Al-Serkal Mosque is the principal mosque in the Cambodian capital of Phnom Penh. Not only is it one of the newest mosques in the majority Buddhist country, it is also the largest. The impressive structure has been widely celebrated by Cambodia’s minority Muslim population, while at the same time creating rifts in the very community it was built to unite.
Al-Serkal Mosque was inaugurated in March 2015 in the Boeng Kak neighborhood of Phnom Penh. Officially opened by Prime Minister Hun Sen, the inaugural ceremony was attended by more than 1,000 people. Among them was Eisa Bin Nasser Bin Abdullatif Alserkal, the Emirati businessman who funded the construction at a cost of $2.9 million.
The walls inside the two-story Ottoman-style mosque are lined with rose and turquoise tiles, the ceramics commissioned from Algerian artisans. Its ceilings are decorated with mosaics, and a chandelier hangs from the central dome. To keep the faithful cool, the whole thing is air-conditioned.
For Cambodia’s 350,000 or so Muslims (about 2 percent of the population), especially those in the capital, the construction of such a fine mosque was a grand achievement. The majority of Cambodia’s Muslim population is ethnic Cham. About 70,000 Cham Muslims died under the Khmer Rouge, and throughout the 1980s they were allowed limited religious freedom.
It wasn’t long after the inauguration of the Al-Serkal Mosque, however, that rifts began to form in the Muslim community for which the mosque was built. In 2016, a planned road-building project was announced which would see a new road run right through the land on which the mosque sits.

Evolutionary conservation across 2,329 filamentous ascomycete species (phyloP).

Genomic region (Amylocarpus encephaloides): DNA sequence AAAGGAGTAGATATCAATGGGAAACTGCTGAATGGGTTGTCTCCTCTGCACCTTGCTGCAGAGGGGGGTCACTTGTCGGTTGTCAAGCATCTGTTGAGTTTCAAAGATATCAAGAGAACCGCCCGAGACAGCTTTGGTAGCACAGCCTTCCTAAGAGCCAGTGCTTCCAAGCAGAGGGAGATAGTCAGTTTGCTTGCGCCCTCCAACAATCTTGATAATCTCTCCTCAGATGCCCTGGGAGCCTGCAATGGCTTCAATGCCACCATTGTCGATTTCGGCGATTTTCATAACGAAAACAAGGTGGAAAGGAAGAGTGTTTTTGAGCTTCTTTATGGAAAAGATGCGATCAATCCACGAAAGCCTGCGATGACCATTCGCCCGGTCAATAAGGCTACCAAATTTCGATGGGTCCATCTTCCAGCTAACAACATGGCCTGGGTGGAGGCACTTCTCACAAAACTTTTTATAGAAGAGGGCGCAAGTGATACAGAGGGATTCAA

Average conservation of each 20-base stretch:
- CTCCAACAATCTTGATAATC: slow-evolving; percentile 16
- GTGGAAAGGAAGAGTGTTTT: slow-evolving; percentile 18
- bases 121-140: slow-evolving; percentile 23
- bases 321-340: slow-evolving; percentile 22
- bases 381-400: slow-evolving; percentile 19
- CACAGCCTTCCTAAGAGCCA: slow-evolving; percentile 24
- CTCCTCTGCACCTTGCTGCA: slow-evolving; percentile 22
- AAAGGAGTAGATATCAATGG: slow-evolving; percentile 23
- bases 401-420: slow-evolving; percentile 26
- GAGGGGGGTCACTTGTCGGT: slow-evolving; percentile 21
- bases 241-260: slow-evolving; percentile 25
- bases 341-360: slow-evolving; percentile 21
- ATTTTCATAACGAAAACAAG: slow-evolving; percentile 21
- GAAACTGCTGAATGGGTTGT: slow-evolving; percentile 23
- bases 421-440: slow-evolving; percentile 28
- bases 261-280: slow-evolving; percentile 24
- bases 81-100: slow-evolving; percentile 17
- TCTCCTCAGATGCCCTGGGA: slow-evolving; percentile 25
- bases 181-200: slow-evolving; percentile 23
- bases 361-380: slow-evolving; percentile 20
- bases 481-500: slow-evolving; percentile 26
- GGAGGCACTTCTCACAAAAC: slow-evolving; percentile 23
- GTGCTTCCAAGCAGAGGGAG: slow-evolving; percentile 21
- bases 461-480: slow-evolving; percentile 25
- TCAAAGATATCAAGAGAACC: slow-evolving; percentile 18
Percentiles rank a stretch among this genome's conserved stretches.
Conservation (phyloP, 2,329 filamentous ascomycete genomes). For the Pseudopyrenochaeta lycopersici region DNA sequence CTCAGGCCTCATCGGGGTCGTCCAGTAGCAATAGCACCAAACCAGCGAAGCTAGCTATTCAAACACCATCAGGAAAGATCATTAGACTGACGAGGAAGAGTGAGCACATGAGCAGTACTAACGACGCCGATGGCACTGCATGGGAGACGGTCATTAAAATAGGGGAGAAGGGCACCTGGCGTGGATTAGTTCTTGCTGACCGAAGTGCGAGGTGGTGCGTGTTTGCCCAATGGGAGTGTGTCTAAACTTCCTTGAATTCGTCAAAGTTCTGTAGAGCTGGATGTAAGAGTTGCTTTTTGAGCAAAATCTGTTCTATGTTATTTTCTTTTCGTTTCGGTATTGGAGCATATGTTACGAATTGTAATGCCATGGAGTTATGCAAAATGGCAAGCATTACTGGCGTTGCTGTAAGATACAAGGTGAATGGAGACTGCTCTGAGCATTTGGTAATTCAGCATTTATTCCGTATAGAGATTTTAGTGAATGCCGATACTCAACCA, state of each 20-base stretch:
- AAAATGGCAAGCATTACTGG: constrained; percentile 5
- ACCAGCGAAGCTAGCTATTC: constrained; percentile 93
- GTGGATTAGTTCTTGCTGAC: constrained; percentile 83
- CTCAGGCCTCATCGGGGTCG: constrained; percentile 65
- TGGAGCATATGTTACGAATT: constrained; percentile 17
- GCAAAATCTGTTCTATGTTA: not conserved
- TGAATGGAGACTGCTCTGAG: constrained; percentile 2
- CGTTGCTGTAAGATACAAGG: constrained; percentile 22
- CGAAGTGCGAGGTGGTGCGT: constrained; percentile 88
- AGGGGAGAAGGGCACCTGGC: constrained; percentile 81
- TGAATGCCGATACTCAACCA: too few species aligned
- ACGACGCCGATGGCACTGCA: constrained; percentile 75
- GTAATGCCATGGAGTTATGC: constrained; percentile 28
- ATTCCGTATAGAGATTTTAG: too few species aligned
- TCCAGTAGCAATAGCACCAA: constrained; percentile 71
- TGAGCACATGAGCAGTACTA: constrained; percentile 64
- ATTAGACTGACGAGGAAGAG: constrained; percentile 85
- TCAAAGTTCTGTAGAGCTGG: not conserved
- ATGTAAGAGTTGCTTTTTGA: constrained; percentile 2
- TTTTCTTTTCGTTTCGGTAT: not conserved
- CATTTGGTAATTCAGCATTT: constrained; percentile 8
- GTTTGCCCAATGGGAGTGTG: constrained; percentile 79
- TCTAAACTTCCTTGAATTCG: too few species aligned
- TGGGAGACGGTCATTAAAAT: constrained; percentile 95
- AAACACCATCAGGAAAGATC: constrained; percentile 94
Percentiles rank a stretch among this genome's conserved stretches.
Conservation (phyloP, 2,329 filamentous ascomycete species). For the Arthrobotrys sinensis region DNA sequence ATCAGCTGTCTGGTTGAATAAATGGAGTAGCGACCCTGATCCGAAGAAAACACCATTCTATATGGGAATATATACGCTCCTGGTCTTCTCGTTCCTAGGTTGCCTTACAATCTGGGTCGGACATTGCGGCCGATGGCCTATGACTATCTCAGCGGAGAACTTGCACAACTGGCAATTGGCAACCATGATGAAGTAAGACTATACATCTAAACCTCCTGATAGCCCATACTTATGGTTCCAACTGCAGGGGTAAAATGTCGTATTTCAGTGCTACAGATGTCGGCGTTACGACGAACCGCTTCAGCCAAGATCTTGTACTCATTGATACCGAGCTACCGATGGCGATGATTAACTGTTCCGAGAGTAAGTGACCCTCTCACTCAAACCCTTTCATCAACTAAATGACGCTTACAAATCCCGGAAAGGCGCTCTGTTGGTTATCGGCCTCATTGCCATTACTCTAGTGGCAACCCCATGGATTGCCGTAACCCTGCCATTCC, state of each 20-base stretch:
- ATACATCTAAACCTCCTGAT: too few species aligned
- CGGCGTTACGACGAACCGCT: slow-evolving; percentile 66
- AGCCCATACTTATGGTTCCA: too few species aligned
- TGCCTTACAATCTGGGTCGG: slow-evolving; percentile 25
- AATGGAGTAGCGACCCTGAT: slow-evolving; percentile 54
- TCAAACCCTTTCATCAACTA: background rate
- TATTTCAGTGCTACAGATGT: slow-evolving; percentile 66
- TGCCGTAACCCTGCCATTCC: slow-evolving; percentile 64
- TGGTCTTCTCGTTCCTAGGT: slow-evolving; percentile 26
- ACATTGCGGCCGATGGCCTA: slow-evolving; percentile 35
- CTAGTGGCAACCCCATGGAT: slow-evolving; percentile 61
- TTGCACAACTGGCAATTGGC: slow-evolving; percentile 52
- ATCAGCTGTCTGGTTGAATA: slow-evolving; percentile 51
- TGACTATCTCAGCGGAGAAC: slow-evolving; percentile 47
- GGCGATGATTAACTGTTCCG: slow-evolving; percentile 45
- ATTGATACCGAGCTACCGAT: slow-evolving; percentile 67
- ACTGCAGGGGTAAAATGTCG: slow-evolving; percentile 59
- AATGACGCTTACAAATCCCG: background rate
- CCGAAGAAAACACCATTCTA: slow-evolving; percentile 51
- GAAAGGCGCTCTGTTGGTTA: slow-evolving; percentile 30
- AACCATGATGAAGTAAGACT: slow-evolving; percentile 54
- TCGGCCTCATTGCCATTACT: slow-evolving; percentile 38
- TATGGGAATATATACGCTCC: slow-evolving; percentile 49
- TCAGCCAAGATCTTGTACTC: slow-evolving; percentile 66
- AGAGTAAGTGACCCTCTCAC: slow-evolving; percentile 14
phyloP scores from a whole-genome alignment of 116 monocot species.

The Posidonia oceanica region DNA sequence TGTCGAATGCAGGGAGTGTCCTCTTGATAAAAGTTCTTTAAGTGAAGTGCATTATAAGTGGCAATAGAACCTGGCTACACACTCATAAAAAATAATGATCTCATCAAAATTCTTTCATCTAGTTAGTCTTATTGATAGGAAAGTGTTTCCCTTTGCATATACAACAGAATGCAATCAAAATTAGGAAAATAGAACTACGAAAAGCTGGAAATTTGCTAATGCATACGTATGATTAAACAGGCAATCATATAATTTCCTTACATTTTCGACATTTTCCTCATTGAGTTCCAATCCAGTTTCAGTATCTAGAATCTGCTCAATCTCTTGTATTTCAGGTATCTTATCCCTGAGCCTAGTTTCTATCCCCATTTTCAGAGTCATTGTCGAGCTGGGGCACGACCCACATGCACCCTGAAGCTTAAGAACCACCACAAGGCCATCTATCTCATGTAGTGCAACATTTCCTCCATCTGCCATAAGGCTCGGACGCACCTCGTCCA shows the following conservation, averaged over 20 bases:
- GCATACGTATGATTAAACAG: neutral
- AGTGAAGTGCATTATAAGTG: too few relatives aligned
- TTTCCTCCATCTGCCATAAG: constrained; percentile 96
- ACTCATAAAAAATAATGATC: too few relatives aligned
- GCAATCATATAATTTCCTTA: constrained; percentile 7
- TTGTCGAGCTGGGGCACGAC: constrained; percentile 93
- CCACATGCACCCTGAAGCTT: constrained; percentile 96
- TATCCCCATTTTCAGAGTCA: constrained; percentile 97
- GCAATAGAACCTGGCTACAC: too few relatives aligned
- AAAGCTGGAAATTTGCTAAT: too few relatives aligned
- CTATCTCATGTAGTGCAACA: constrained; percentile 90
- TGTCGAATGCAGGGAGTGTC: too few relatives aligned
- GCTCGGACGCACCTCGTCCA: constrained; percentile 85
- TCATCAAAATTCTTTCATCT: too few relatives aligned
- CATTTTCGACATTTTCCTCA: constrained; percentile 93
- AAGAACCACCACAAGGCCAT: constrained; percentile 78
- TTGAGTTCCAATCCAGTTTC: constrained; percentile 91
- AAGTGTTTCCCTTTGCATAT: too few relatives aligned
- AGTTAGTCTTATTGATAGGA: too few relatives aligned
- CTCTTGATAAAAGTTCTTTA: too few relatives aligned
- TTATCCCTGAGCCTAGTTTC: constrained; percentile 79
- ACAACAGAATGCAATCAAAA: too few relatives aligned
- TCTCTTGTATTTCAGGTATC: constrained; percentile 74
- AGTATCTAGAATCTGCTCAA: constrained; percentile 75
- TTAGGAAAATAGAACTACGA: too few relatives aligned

Many members of the local Cham Muslim community were opposed to the construction, as the road, if built, would destroy the tranquility of the mosque, ruining the peace and calm of prayer. Some of the Cham leadership, however, supported its construction, arguing that the road would ease traffic congestion and flooding, as well as bring new opportunities and greater prosperity to the area. Protests ensued, politicians got involved, accusations began to fly, and the whole issue caused quite a stir.
The road project seems to have stalled for now, and could well be scrapped—or the proposed route changed – to appease angered locals. As for the mosque, it remains a much-loved hub for the Muslim community of Phnom Penh and of Cambodia as a whole.